"I'm homeschooled, which is both a blessing and a curse in this matter. I only began homeschooling very recently, a couple of months ago. I'd gone to three different high schools, had to repeat my freshman year and still none of them were working. I'm way behind the schedule for graduating - I'm sixteen and only have my freshman credits! My hope is to graduate when I'm 19 and to work through the summers to achieve that. The only courses I'm taking at the moment are AP World History and Nutrition and Wellness, but the AP is terribly time consuming and I'm not sure how to fit more riding into my schedule because of that.
I'm going to take a break from my weekly art lessons for a while, so that should free up some time.
This all just seems kind of impossible! I have no idea how other juniors manage to ride and show while maintaining a full course schedule and get good grades" -baudelist
I was somewhat shocked that her parents didn't punish her for choosing to ride over going to school and I wonder if homeschool is really the best option for her. I think that is what allows other young riders to balance it all--school isn't optional. However, I'm not privy to whatever her life circumstances are so even though my first instinct is to blame, it's certainly possible that she has had some challenges out of her control, what with switching between 3 high schools.
Balancing riding and school, or riding and work, or riding and school and part-time work (That's me! So glad I quit my second job.) is not easy, and riding is usually the weak link in the chain. There have been some semesters where I rode once a month or less--school was just too time consuming, and I didn't have a car on campus until this year so I'd have to go home on the weekends to ride. And I think that's OK. I've never wanted a career with horses because I don't want the thing I do for fun to become work, so my top priority has always been school. Well, okay, my parents had some influence on that priority too, especially when I couldn't drive myself to the barn. Horses have always been the reward, not the end goal.
Of course I'm not saying that I am the queen of the horse-job-work balancing act. I don't have my own horse, so I don't have the responsibility to keep him exercised. When I did have my own horse in high school via a free lease, I was lucky that he was old and quiet--I got the same ride out of him every time, whether he had worked five days or zero that week. Also (to further list my disqualifications) I often end up not juggling everything so well, and I spend a lot more time at the barn than I mean to...my boyfriend knows that if I say I'll be back by six, it means seven, and that I'll be prattling on about horsey stuff for another hour. Thankfully he just scolds me with a "Bad baby!," keeps on being loving, and then we make fish tacos with pink pickled onions. Yum!! I smell a food post coming up because there are definitely some dishes that really hit the spot after I ride.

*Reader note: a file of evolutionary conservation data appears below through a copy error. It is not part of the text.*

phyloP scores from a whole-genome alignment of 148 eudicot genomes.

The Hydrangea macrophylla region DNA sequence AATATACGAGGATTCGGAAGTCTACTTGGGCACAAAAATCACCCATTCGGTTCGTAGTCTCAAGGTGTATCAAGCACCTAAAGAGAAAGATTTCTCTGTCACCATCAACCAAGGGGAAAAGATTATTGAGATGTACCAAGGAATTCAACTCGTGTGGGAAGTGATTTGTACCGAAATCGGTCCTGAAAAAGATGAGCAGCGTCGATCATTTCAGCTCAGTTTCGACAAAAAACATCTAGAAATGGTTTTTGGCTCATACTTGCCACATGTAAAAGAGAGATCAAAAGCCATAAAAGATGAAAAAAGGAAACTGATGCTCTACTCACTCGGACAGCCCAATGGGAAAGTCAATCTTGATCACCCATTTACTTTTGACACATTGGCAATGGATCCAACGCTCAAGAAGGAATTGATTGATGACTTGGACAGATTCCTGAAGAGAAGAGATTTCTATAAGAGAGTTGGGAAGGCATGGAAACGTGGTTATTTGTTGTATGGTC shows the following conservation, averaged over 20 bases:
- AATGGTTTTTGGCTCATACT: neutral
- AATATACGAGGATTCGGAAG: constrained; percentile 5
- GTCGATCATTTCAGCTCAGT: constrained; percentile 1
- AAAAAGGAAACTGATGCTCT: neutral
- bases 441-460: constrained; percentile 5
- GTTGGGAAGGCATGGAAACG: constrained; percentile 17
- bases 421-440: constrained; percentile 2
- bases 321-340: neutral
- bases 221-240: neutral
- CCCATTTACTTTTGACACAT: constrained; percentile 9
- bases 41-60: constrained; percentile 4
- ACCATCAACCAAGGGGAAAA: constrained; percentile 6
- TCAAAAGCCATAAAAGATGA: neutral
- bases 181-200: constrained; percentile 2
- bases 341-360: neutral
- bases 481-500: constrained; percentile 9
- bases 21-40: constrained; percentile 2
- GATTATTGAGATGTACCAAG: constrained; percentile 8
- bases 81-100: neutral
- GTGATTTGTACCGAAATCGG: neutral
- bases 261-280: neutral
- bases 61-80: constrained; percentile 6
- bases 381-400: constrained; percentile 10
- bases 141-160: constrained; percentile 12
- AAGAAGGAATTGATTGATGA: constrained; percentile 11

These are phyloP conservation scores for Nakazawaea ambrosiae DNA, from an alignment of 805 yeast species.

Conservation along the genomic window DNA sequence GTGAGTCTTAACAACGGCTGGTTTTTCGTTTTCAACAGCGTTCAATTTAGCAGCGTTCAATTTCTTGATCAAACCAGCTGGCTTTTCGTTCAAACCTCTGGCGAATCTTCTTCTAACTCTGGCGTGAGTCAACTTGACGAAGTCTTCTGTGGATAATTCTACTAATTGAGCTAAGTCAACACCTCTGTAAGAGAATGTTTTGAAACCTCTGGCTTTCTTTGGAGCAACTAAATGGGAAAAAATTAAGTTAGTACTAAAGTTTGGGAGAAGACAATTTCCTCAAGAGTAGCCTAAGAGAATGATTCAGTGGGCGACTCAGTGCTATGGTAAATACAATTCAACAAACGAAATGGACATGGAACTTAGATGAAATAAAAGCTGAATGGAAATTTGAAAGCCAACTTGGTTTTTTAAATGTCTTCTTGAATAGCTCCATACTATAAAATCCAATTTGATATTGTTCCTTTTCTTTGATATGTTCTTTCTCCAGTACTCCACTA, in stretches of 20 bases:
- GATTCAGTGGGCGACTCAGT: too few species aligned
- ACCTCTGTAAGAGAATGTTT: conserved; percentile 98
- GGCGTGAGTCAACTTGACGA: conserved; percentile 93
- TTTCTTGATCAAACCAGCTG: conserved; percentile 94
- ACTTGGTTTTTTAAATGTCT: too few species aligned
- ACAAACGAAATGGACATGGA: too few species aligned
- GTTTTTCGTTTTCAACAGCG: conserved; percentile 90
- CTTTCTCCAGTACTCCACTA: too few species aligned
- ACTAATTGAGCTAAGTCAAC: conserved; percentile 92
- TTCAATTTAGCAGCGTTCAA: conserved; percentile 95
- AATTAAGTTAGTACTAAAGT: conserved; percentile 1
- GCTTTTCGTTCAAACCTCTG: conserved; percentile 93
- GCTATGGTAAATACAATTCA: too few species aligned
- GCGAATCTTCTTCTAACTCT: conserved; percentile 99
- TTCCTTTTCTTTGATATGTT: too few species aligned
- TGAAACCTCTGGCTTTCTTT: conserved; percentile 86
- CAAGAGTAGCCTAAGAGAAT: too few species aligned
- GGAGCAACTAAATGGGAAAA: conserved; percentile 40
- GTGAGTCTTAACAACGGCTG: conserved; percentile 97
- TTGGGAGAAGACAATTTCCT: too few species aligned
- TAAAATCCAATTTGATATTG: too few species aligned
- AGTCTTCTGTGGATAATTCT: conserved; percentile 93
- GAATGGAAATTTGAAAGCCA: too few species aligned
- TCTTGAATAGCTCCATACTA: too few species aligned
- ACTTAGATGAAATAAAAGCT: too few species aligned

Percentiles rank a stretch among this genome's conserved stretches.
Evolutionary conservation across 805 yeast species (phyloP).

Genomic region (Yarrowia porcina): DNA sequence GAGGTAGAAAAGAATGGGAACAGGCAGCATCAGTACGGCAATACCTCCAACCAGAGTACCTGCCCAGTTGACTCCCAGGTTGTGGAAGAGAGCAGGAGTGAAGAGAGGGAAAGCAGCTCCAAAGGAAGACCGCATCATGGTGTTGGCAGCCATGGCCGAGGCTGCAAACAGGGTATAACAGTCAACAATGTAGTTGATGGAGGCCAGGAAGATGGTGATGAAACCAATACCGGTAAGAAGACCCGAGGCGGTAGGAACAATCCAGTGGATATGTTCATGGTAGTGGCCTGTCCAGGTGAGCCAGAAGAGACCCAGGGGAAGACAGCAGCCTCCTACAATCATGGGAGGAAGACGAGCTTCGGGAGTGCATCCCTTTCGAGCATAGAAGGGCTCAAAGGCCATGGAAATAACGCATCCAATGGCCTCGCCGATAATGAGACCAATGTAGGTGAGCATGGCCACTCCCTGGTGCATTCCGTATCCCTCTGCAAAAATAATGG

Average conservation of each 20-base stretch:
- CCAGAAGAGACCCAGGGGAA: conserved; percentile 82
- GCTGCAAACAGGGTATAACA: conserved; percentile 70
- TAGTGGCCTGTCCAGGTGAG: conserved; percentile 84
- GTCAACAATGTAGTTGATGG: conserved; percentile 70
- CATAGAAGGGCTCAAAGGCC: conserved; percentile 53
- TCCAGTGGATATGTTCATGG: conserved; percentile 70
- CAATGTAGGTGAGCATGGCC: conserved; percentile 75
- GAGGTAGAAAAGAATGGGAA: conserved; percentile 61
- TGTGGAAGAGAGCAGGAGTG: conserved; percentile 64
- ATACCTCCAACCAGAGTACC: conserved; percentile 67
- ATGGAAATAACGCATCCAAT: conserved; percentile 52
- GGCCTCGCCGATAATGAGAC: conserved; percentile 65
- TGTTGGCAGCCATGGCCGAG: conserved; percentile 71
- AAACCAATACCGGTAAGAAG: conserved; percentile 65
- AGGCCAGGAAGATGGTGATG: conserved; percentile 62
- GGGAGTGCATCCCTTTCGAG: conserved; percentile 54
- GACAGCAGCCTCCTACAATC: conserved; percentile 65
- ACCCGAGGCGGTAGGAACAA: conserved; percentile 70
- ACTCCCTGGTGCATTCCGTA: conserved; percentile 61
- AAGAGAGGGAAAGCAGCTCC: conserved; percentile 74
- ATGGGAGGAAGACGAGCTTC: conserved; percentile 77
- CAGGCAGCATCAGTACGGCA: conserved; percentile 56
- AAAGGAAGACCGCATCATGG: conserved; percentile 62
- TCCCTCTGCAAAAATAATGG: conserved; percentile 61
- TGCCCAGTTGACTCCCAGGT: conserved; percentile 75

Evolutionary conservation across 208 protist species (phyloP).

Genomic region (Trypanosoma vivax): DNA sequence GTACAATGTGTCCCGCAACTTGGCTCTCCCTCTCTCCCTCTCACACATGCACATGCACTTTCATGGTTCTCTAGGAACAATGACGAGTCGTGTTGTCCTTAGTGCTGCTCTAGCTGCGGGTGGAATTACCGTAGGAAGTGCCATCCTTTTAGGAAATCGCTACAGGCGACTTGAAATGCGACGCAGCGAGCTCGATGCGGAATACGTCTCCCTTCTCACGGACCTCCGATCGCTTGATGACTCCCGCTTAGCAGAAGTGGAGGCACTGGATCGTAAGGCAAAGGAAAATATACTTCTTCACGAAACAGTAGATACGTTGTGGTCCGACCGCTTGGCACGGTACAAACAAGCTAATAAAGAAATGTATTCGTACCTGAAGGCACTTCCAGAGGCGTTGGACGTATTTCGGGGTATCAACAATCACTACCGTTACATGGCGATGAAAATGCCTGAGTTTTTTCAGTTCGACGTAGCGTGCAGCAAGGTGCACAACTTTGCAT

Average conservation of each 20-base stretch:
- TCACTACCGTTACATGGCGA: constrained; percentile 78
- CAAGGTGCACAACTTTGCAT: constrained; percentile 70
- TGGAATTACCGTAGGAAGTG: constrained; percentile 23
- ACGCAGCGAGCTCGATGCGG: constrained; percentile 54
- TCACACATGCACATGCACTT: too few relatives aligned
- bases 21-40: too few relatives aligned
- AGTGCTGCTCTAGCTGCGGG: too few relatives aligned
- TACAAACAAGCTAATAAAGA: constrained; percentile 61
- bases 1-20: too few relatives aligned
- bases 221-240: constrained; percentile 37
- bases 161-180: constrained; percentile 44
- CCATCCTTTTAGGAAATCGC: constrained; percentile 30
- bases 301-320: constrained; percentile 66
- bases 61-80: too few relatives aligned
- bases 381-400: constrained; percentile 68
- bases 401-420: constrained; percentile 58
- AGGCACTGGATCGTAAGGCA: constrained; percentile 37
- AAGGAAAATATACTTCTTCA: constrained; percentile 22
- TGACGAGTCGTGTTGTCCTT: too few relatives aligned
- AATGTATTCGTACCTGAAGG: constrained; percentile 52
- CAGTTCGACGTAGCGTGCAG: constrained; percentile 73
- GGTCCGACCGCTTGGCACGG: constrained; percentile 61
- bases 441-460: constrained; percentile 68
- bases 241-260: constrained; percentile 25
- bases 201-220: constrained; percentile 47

Regardless of tangents... here are some tips to balance life responsibilities and riding:
- Sacrifice riding time: That's right, #1 on the list. School (or work) is what will give you the cash to continue riding in the long run, so that has to be the priority. It might feel like it, but you won't die from not riding every day or even every week. Personally, not being able to ride as much as I want just makes me value the time I have at the barn even more.
- Time management: Know how long you'll be at the barn and how long your homework will take you. This, of course, is easier said than done. There have been so many times when I intended to finish my ride by a certain time and then my horse decided to act up...or times when I thought it would take me ten minutes to read for my Spanish lit class and it ended up taking forty...These things happen, but they shouldn't happen every day.
- Plan, plan, plan: I am completely obsessive about my to-do lists, reminders on my phone, and Google Calendar so that there are not so many balls in the air--they're all on paper. I like to put homework assignments from my syllabus on my calendar right at the beginning of the semester, and then I plan out when I need to start working on big projects. I print out my Google Calendar each week and write extra notes on it as I'm working on stuff.
- Choosing a horse: Do you really have time for a youngster who needs consistent training every day? Even if you have the funds and the riding ability for a horse that requires a lot, it might not be a good idea if you already have the full-time responsibility of school or a job. If you already have such a horse, half-leasing him so he has some consistency is a a good idea.
- IHSA: I have zero experience with IHSA. The idea of showing a horse I don't know just goes against what I like most about showing--it's a test of how far you and your horse have come in your training together. However, IHSA does seem like a good way to keep riding
without a time commitment every dayif you can handle the significant time commitment (thanks commenters). If anyone has ever done IHSA I'd love to hear your thoughts on it.
- Combine horses and school: I have an internship at a horse publication, and this blog was actually started for a blogging class. That means my time at the barn is research, right? If you can find some way to combine your interest in horses with school assignments, you might be able to sneak in some extra barn time as part of your project. If not, it's still fun to write essays about things like the steeplechase scene in Anna Karenina... well, if not fun, at least not horrible.
- Look ahead: One day I will have my own horse and no homework. One day I will have my own horse and no homework. That's what gets me through the readings in Spanish that take a zillion years to read and the essays on differences in Rosencrantz and Guildenstern in the quartos and folio of Hamlet...ugh, who cares??? Not me! Why did I ever pick that topic?